great buttIt’s no great secret that the world has gone butt crazy.

What is a secret (or at least misunderstood) is just how a great butt can be built.

On one side of the fence, you have the functional training crowd telling you to “just squat.”  

On the other side, you have conventional gym wisdom, which suggests that the key to building your booty is to hit it with endless sets of hip abductions and glute bridges.

And then there are the naysayers – the people who argue that it’s all genetics.

So what’s the deal?  Can you build a butt to be proud of in the gym, and if so, how do you do it?

Today we’re going to answer that question and break down exactly what you should be doing if building this area is a priority for you.

The Anatomy And Function Of Your Butt

We all know that butts are nice to look at, but most people have no idea what they do.

Your butt is made up of three major muscle groups- the gluteus maximum, the gluteus medius, and the gluteus minimus (hence why your ass is sometimes colloquially referred to as your “glutes”).

The gluteus maximus muscle is not only the strongest of the three but one of the strongest in your entire body. Connected to the sacrum (tailbone), it’s responsible for hip extension and lateral rotation of the leg.  

It’s also the part that appears most prominently when developed since it’s basically…well, your butt cheek.

The gluteus medius (along with the gluteus maximus) is responsible for lateral movement of the leg (specifically rotation, extension, and abduction).  

This muscle represents the upper part, and when properly developed will help create a more “rounded” look.

Finally, the gluteus minimus works in conjunction with the gluteus medius in abduction of the leg.  

Located beneath the glute medius, it’s the smallest of the three muscles.  However, properly developing it will put the finishing visual touches on your butt.

Why Strong Glutes Matter (They Don’t JUST Look Good)

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Now, if that little science lesson seems needlessly complicated, let’s break it down and get a nice “big picture” look at what your butt does (as well as why you should actually care).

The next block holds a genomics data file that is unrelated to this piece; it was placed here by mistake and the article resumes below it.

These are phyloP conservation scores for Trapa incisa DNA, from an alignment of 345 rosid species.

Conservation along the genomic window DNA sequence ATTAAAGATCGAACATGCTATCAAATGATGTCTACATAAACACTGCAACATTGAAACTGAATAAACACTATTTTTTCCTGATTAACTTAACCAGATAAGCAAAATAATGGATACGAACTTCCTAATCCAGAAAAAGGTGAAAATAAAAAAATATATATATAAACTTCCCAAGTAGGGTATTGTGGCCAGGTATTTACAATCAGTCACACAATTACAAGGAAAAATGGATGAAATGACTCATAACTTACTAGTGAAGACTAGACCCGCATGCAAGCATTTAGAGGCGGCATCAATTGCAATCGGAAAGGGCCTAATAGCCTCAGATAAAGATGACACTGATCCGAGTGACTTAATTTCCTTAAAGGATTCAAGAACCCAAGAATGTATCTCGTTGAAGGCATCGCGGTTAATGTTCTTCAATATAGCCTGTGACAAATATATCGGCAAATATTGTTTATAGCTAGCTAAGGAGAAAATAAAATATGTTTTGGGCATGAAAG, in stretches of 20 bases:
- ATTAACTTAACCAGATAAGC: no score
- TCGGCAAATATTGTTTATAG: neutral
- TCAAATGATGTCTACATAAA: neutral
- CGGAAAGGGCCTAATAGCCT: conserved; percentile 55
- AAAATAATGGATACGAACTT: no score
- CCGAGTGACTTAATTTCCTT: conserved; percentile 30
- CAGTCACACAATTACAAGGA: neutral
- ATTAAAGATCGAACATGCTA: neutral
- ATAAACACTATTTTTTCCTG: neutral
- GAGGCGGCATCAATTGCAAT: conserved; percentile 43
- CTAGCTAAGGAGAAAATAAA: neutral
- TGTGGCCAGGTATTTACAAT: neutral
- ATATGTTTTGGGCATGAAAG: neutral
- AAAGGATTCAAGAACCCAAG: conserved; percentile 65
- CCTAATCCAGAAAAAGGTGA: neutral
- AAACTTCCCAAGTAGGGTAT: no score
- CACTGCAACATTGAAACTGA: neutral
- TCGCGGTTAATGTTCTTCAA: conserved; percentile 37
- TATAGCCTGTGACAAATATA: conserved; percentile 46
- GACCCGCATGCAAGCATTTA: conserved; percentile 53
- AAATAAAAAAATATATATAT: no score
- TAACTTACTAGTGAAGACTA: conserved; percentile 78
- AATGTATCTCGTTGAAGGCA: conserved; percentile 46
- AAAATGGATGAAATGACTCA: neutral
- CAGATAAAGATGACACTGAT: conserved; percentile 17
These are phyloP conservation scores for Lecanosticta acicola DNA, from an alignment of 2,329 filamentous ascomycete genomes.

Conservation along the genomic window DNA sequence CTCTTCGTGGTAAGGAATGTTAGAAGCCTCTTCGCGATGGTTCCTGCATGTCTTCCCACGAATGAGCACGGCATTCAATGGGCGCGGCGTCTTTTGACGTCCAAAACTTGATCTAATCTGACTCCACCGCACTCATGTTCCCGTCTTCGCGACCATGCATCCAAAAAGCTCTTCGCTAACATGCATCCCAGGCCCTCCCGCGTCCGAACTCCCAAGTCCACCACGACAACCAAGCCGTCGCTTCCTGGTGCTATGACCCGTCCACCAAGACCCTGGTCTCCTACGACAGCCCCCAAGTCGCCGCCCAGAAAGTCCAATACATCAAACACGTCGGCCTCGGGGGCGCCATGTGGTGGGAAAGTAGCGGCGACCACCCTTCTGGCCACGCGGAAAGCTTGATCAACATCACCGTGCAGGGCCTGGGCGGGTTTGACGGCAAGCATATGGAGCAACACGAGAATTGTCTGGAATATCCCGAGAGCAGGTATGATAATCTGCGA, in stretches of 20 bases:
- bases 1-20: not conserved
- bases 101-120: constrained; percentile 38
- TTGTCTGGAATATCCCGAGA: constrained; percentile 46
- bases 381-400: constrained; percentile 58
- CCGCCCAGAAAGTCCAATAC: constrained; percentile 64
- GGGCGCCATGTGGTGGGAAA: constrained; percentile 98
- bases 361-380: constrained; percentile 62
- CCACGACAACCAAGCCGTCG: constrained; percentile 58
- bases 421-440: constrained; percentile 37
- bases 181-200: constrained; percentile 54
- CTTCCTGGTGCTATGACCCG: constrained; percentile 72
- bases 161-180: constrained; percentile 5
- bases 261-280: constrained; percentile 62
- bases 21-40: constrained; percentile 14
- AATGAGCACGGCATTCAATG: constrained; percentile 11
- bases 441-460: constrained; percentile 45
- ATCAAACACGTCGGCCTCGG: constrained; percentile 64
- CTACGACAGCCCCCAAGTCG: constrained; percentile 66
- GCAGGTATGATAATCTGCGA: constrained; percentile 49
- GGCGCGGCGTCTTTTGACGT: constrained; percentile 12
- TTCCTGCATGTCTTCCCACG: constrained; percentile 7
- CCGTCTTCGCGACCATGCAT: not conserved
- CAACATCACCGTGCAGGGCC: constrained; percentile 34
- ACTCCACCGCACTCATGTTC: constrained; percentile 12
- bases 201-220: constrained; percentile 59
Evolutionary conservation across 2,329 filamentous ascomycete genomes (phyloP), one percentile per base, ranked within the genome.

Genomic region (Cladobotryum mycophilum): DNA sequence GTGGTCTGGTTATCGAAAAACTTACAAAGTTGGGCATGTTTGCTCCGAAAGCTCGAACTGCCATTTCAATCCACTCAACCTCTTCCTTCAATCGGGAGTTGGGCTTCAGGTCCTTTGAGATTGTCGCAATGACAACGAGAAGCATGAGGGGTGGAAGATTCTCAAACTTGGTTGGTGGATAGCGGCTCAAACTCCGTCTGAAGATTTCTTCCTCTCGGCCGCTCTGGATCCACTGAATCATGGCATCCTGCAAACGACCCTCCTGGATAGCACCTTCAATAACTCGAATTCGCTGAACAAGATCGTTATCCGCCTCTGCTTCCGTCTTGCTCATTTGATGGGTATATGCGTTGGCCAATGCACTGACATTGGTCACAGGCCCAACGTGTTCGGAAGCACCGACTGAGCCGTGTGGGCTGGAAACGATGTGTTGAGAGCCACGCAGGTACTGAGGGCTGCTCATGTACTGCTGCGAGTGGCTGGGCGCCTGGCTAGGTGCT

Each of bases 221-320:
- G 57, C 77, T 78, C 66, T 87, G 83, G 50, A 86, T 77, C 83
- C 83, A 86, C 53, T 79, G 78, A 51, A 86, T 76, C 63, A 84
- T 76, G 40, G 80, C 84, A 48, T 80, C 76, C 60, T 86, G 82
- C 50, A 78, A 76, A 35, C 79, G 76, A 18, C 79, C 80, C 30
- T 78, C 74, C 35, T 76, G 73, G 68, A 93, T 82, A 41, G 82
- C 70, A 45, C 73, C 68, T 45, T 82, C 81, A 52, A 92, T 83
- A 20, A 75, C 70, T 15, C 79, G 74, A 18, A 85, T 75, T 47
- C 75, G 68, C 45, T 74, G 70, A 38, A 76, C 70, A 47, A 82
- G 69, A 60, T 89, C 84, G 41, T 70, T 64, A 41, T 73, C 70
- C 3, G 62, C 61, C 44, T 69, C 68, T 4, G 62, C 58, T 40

The following is a list of bodily functions the glutes are either responsible for or directly contribute to:

  • Walking
  • Running
  • Jumping
  • Most other lower body movements you can think of

In addition to all of this, they work in conjunction with your posture (the glutes stabilize the pelvis).  The quality of your posture has downstream effects on bodily functions that you probably wouldn’t even think of, including digestion and sleep quality (yes, “sleep posture” is a thing).

So, with this in mind, if the “aesthetic” benefits of a nice ass aren’t sufficiently motivating for you, here’s a list of direct, tangible benefits:

  1. Reduced Back Pain: Back pain is an absolute killer for guys as they start to get into their 30’s.  Since glutes are involved in stabilizing the pelvis, and the pelvis connects to the spine via the sacrum, it doesn’t take a chiropractor to figure out that weak glutes can cause a whole host of lower back issues.
  2. Strength And Power: Remember how we said that the gluteus maximus is one of the strongest muscles in the entire body?  If you play any sport (or you just want to be generally strong), it would seriously be in your best interest to develop this area.  Most functional human activities require power generation that starts with the legs (and therefore, the glutes).
  3. Injury Prevention: Weak glutes lead to a series of muscle imbalances which can set off a chain reaction in the lower body, resulting in some pretty frustrating injuries later on down the road.  Back pain is probably the most common, but these injuries can also show up in the form of tight hip flexors, knee pain, and a weak or sore lower body.

Developing Your Gluteal Game Plan

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Alright, so now that we’ve got that out of the way, let’s talk about how to go about building a better butt.